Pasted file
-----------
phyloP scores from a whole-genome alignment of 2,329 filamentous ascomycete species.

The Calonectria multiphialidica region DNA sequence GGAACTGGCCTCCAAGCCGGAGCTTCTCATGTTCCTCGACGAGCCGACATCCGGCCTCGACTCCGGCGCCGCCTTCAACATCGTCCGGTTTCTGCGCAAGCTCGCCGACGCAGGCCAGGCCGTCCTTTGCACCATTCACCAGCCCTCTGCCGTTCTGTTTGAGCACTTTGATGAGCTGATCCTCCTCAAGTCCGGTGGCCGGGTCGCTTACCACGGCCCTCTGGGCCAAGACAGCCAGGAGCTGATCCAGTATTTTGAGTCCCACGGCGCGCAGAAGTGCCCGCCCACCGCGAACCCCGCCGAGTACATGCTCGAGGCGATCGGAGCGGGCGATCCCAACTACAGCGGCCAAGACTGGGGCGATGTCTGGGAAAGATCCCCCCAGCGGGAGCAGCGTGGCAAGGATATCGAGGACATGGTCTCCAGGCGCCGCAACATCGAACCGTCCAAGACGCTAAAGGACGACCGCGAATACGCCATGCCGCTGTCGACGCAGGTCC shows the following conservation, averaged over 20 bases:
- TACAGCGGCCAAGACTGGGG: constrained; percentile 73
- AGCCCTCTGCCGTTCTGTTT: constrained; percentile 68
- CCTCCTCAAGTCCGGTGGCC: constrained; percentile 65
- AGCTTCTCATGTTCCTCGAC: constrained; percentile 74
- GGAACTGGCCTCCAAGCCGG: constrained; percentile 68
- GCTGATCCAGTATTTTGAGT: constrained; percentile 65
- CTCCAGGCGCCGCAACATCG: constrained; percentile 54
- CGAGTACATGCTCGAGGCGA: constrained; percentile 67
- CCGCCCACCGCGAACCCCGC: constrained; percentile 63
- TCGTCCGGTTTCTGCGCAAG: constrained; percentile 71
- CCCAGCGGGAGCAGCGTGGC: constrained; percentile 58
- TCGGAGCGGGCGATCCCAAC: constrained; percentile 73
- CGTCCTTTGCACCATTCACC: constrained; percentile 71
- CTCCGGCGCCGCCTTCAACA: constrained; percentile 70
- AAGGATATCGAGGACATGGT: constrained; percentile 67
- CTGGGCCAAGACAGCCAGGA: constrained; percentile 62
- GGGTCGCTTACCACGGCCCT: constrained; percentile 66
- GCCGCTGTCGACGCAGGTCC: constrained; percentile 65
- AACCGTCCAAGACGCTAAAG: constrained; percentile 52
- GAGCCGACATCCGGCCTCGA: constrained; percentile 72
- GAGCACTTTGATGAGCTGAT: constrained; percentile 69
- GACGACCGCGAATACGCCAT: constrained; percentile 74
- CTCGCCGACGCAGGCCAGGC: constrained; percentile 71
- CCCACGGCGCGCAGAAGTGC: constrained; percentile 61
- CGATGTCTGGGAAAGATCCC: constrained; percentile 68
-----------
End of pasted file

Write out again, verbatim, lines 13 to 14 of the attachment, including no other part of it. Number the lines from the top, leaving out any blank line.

- CCCAGCGGGAGCAGCGTGGC: constrained; percentile 58
- TCGGAGCGGGCGATCCCAAC: constrained; percentile 73